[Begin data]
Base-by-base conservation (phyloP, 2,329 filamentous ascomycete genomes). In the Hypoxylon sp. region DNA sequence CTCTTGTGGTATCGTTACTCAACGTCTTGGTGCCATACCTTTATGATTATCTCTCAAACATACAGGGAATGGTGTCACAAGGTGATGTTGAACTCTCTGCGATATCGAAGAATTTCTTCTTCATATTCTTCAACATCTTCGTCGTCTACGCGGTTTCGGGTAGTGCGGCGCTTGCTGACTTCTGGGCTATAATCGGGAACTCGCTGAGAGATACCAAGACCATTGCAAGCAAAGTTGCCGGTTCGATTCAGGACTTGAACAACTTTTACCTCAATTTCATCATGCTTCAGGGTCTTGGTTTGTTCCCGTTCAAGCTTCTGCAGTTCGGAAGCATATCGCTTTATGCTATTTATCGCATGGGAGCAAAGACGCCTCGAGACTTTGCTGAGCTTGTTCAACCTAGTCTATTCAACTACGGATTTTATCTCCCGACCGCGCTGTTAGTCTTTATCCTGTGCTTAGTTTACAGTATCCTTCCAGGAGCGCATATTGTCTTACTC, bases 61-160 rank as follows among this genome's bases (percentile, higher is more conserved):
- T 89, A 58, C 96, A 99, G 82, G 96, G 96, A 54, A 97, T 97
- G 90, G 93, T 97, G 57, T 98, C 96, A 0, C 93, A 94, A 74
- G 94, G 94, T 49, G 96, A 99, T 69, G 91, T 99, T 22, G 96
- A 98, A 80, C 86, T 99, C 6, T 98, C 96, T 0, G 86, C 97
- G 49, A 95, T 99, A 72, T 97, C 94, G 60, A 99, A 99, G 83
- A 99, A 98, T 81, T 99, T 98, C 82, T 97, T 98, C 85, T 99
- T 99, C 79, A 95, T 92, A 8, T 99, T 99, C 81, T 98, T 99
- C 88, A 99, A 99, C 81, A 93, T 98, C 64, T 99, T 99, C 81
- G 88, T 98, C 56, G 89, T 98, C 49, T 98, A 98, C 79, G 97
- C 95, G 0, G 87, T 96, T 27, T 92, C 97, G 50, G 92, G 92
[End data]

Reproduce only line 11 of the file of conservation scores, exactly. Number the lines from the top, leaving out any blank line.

- C 95, G 0, G 87, T 96, T 27, T 92, C 97, G 50, G 92, G 92